sex ratio skewed against male births in the offspring (χ2 =
8.35; P = .004).
Taken together, our data confirm a sex-ratio distortion associated with BRCA1 mutations. Our findings were unexpected, but may
be partly explained by recent data suggesting both a link between X-chromosome
inactivation (XCI) and sex ratio2 and a role
for BRCA1 in XCI.3,4 Although
XCI is a poorly understood biological process, XIST and TSIX genes (acting on chromosome inactivation) are known
to have opposite roles in XCI regulation. In current XCI models, XIST RNA accumulation along an X chromosome promotes silencing along
that chromosome. The expression of TSIX (its antisense
counterpart) blocks XIST accumulation and therefore
inhibits XCI. An association between BRCA1 and XCI
dysfunction was first described in patients with BRCA1 germline
mutations and/or ovarian cancer.3 Recently,
a direct role for BRCA1 in XCI has been suggested
as XIST RNA concentration in the inactive X chromosome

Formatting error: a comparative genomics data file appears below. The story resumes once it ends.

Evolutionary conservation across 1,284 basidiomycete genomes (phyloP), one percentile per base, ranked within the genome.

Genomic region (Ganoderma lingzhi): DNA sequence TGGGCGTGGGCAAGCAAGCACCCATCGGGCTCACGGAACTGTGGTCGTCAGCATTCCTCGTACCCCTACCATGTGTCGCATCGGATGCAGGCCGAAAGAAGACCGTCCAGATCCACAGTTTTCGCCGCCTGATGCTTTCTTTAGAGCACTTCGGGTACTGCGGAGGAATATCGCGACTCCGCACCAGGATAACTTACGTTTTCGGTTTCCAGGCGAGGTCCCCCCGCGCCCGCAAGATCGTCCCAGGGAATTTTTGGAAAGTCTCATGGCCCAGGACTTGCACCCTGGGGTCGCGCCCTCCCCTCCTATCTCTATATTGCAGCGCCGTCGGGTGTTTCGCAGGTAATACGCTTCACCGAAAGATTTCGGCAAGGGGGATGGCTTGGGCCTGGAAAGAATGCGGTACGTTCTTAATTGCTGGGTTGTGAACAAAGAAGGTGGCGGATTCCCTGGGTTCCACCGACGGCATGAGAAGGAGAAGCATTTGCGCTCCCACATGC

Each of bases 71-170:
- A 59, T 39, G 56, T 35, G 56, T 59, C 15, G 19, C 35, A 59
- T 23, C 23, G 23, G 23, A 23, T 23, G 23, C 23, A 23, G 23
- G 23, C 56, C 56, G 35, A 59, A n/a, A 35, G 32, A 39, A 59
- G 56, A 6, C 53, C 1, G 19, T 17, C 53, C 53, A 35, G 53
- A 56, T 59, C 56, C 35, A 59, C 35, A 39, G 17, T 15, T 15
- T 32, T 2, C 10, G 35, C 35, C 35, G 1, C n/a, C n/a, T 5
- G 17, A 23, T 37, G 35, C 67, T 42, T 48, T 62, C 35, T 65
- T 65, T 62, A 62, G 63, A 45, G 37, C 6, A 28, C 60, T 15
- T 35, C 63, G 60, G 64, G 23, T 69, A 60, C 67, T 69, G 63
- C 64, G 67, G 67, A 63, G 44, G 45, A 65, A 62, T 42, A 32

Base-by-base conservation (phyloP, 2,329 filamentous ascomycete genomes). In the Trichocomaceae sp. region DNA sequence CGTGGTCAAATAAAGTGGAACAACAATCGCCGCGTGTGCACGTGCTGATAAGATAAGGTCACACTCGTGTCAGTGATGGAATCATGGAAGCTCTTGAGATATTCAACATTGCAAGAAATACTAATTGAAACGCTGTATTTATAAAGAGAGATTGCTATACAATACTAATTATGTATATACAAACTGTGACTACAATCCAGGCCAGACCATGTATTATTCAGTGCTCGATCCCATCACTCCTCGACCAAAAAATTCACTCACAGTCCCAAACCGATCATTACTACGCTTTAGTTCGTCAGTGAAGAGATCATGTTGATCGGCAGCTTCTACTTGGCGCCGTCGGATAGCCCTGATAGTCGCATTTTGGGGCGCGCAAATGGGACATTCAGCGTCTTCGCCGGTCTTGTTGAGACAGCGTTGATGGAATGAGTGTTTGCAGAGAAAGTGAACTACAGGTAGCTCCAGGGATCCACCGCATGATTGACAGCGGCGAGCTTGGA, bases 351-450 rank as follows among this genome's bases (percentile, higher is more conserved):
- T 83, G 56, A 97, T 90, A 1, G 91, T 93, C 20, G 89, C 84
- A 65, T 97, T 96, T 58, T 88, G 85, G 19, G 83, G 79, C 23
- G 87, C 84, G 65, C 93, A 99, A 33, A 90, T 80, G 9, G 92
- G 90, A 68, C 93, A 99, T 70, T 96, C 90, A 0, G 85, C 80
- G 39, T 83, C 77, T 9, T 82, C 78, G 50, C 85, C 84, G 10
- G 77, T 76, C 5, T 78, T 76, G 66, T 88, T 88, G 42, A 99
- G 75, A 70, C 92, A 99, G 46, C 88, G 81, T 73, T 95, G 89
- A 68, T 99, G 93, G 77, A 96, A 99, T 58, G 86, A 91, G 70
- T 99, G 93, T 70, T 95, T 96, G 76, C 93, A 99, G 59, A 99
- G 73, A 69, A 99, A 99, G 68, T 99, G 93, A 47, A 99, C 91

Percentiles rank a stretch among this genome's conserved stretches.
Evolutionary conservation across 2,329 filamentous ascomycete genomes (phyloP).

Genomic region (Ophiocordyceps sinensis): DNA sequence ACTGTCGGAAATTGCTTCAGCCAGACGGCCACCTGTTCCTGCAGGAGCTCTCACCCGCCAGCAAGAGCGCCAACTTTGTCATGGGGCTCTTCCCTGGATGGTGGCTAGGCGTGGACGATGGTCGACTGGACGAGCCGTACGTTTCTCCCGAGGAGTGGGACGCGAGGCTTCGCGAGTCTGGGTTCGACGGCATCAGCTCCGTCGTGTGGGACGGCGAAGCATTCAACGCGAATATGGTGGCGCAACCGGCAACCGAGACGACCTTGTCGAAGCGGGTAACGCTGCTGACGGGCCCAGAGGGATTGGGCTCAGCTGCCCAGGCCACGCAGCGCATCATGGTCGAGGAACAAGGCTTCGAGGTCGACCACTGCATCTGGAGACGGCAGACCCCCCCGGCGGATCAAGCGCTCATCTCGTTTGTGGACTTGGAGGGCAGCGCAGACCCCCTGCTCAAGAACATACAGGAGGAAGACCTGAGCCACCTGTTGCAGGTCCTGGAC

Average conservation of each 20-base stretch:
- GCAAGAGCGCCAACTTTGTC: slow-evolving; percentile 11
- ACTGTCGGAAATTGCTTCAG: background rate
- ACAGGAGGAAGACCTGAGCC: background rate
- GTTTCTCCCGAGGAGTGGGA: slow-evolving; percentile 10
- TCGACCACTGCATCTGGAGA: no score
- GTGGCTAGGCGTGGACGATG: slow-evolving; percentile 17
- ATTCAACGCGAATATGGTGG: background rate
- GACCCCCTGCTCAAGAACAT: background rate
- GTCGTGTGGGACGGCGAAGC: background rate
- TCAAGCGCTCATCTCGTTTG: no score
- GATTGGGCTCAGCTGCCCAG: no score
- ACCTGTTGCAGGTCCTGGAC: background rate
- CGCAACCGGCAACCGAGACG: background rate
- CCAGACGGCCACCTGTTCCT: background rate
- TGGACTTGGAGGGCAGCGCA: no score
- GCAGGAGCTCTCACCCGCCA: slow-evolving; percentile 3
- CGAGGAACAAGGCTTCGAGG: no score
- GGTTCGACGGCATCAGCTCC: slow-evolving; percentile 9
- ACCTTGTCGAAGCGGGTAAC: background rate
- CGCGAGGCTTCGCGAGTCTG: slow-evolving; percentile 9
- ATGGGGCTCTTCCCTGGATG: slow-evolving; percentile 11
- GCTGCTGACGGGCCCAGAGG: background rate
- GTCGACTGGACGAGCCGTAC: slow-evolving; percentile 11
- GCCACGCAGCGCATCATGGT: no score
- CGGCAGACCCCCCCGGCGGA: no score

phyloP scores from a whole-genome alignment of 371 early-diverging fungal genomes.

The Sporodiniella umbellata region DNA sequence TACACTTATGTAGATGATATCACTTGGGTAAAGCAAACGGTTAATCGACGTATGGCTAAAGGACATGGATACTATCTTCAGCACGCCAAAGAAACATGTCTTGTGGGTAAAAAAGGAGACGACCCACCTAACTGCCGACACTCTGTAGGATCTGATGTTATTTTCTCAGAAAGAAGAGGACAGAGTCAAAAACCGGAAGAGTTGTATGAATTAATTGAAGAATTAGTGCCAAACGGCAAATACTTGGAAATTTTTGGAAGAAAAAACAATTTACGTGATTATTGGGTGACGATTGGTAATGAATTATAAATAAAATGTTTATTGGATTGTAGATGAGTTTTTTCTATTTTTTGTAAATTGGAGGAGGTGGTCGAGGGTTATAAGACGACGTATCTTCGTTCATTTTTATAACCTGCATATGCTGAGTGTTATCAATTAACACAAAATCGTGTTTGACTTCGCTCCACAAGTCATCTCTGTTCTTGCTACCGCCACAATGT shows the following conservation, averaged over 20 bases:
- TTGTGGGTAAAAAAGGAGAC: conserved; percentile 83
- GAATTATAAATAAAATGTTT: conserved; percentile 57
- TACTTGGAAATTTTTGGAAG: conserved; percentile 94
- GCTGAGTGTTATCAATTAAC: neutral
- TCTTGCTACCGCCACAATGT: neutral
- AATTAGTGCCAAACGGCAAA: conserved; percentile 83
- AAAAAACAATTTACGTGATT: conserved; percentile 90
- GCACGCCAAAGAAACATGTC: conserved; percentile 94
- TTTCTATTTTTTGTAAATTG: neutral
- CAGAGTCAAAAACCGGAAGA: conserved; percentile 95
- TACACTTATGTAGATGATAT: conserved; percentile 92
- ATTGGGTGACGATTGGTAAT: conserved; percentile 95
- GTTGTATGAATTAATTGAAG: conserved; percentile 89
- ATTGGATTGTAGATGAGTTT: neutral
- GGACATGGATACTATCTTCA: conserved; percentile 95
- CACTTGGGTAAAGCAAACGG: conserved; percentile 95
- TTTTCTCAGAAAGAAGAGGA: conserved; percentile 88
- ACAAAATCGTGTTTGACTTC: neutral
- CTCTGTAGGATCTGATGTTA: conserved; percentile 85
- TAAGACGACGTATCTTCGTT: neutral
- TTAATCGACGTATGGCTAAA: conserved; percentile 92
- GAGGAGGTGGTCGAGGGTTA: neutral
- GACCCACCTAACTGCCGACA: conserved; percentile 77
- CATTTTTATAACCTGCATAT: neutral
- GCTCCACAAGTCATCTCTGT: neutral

is dependent on BRCA1 status.5
Defects in XCI may distort sex ratio as has been shown in homozygous TSIX mutant mice.2 Lee3 demonstrated that by abolishing TSIX activity, the sex ratio is skewed against female births. One hypothesis
is that BRCA1 haploinsufficiency affects the ability
of XIST RNA to accumulate along the X chromosome,
mimics XIST inhibition, and produces an opposite
sex-ratio distortion; ie, a sex ratio skewed against male births.
In conclusion, we report, for the first time to our knowledge, a phenotype
associated with BRCA1 but not BRCA2 or BRCA-unrelated breast and/or ovarian
cancer, resulting in a sex ratio skewed against male births in the offspring
of mutation carriers.